While looking for the Vic Rail workshop truck I came across a fantastic series of historic Victorian Railways posed truck photos going back to the 20's. I will gradually post them. Some are certainly ring-ins but all under the Vic Rail search.
Here is an interesting Vic Rail jigger taken in 1941. An Opel Blitz fork lift. It is on the SA Library site but says Vic?
And this is a very nice Diamond T tank transporter pressed into service post war.
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The following user(s) said Thank You: cobbadog, PaulFH, Southbound
Very interesting photos, Lang.
The first four or so pictures show the general opinion that the Americans introduced us to forklifts during World War 2, is wrong by ten or more years. The car looks very much like a 1930's Vauxhall, possibly a DX 25?hp model.
At first glance, I thought your last photo was a 1920's Morris Commercial but on a closer look, the first word is too long and the second is too short. Maybe it is Straker Squire? My eyesight is no longer good enough to read it. I see that they must be planning to get every last mile from that bald front tyre as the spare looks good.
I have my shoulder to the wheel,
my nose to the grindstone,
I've put my best foot forward,
I've put my back into it,
I'm gritting my teeth,
I'm not doing well going for the locations: most had been altered by my era as facilities were redeveloped, and many were off limits.
Most will be various depots and workshops. Surprisingly, none seems to show Newport Workshops, but Spotswood will be there, and many are at Jolimont Workshops and some at Batman Ave. Arden St may be there.
The Diamond T was a surprise. VR did almost everything in house, and that would include earthworks for new projects: lots of track duplication, and the direct Moe - Yallourn line. Flood and fire damage repair were also important. Generally, track and bridge works were done using rail-mounted equipment. Even so, VR may have owned the equipment, but not the transport truck. That badge is not a VR logo.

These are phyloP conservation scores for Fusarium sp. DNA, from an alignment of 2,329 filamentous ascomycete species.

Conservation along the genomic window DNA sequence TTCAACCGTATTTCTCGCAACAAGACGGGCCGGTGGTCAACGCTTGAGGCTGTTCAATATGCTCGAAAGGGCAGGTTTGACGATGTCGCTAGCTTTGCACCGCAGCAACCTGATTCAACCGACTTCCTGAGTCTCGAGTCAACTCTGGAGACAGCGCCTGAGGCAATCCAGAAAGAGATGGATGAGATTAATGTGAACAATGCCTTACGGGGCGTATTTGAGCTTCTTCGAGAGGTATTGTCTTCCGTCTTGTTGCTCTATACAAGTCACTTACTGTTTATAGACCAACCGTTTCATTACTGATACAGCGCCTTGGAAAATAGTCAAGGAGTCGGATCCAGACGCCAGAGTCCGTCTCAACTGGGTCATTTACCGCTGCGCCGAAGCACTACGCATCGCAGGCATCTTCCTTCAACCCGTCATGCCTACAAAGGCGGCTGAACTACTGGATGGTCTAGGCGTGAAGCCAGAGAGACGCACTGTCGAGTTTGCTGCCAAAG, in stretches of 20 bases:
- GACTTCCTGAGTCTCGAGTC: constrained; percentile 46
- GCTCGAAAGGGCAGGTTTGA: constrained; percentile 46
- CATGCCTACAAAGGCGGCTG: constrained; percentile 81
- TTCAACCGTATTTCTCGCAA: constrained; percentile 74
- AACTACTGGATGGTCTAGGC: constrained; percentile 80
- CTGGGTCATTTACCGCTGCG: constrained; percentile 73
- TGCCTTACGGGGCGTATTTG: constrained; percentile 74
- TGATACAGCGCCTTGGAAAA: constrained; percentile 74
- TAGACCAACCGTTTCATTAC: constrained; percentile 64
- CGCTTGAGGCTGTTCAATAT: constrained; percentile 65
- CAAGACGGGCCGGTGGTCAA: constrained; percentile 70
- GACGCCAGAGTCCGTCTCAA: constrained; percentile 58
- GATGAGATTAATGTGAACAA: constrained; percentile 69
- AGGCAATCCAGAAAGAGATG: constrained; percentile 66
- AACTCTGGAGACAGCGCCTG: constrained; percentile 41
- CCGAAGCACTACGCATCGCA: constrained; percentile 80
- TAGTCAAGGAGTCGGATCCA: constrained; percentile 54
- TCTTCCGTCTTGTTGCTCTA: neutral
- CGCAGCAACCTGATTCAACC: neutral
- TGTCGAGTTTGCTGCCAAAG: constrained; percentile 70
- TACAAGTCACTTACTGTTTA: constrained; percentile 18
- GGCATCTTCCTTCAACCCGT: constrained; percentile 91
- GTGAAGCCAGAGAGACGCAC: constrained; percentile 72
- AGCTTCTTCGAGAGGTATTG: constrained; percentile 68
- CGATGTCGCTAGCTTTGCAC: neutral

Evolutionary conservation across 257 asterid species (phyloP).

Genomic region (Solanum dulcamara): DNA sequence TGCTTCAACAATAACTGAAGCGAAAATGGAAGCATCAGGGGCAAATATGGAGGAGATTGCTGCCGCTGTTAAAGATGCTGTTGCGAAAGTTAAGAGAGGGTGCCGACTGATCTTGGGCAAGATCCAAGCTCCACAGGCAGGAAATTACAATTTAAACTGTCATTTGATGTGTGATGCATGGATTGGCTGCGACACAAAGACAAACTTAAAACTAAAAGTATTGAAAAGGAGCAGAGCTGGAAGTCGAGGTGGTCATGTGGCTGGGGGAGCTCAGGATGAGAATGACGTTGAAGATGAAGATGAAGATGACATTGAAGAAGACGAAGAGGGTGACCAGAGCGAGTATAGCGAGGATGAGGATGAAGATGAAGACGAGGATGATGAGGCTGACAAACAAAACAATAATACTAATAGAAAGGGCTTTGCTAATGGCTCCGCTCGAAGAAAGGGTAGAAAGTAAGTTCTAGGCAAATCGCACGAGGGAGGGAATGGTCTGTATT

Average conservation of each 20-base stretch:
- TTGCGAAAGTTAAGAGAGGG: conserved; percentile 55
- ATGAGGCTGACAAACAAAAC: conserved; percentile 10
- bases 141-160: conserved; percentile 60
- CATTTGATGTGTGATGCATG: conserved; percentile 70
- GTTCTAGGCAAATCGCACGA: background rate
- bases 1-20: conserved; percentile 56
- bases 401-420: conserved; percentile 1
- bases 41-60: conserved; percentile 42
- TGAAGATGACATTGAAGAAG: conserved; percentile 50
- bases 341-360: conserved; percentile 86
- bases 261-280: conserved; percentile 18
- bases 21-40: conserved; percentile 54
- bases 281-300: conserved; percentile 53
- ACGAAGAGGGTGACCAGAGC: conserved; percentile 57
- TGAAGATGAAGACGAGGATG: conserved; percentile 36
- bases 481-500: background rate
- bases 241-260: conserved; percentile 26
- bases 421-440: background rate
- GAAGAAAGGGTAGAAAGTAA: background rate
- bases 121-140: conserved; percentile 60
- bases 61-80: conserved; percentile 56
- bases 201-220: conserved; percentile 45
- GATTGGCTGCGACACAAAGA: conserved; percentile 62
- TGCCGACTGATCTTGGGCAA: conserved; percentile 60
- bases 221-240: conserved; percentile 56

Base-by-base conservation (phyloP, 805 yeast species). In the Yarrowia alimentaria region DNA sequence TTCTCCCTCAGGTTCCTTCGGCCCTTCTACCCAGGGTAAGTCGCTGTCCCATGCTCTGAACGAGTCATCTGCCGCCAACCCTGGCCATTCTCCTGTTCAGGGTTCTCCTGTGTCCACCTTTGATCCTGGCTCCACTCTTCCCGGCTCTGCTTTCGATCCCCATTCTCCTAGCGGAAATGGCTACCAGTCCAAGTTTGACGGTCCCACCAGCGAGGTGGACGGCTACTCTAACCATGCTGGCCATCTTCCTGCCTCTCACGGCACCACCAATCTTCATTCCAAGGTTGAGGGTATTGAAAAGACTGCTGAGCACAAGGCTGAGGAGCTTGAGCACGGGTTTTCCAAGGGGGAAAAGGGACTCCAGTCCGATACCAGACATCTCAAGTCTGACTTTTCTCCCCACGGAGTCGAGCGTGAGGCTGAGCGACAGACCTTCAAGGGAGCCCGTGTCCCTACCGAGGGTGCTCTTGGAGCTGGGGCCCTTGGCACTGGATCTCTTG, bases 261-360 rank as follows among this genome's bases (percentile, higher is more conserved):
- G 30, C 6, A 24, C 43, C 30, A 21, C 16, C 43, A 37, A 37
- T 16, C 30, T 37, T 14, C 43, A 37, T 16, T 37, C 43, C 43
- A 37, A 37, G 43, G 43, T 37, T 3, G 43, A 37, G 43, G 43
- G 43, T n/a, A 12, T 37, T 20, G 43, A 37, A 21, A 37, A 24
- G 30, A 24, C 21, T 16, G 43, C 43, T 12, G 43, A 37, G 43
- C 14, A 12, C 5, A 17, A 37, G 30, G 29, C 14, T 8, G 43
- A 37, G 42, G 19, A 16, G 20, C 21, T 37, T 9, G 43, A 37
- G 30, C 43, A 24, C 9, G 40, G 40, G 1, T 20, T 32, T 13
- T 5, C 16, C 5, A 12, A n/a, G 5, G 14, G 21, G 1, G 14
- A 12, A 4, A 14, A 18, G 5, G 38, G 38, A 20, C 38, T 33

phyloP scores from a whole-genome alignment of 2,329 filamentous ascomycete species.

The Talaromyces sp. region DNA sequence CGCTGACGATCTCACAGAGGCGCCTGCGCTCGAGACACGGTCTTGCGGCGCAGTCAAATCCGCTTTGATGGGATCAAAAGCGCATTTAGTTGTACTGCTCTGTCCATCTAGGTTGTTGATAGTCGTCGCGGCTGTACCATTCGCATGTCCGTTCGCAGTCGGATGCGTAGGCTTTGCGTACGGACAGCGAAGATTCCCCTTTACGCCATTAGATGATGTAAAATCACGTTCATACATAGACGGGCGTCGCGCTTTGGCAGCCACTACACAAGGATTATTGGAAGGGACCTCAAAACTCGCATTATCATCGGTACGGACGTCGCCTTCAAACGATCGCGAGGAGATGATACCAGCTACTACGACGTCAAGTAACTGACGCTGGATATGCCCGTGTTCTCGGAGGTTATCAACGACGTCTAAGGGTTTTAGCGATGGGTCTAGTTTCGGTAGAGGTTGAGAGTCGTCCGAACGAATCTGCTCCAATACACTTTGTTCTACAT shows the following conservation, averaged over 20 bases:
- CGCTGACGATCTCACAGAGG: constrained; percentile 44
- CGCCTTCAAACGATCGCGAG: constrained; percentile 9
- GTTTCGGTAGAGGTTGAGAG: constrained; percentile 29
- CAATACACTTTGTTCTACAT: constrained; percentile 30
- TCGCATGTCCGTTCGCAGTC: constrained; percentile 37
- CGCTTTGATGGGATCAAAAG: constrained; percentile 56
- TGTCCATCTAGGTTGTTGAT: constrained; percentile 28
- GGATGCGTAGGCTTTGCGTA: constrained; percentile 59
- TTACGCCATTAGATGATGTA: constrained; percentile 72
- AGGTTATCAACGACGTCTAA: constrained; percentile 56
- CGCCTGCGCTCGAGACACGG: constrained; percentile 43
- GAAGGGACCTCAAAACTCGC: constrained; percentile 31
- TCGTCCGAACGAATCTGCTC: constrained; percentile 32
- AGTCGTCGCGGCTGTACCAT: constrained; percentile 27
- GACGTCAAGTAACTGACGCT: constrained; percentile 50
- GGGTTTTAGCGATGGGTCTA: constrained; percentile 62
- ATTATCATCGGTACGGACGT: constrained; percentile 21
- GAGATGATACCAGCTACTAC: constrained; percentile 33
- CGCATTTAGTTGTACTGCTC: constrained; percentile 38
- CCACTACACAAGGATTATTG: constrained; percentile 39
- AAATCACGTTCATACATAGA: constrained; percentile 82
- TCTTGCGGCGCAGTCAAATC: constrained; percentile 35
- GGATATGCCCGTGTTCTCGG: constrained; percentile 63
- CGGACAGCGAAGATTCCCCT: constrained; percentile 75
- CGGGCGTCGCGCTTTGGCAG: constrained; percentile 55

Most smaller trucks were for internal tasks: supporting work sites, and transporting parts and materials to depots.
The cane baskets in the view with a carriage would have been for homing pigeons. That was an important traffic for years, and one which I remember from my weekends with my grandfather (Nar Nar Goon stationmaster). Breeders would send a crate of pigeons in the van of a passenger train. The stationmaster would release them, then send the empty crate back on the next train. I don't know how many stations were used. My memory is perhaps four crates at a time. I am not sure if the sender nominated a release time, or if the stationmaster did it at his own convenience, and sent a note back with the crate.
In UK, breeding homing pigeons was very much a workingman's hobby: they needed less space and money than breeding greyhounds.
Young man to old: 'What do you do for a hobby?'.
Old: 'I race pigeons'.
Young: 'Do you ever beat them?'.
Man to marriage counsellor: 'My wife is keeping goats in our bedroom'.
Counsellor: 'Why don't you just leave the windows open?'.
Man: 'What, and let all my pigeons out'.
On a recent trip to Java, while waiting an hour for a cane train to be ready, we were beside a field with perhaps 30 pigeon breeders releasing birds. Classic Indonesia: several vendor tricycles were there too, knowing that they would achieve good sales.
I'm flat out on a mega tidying of old files (which is why you are seeing two posts per day: I am rationing to that, with more in a queue). They accumulated during yahell and facebook troubles. I will also have to restore the photos now vanished from my earlier posts, lost when Telstra closed my main account, and the associated website with it.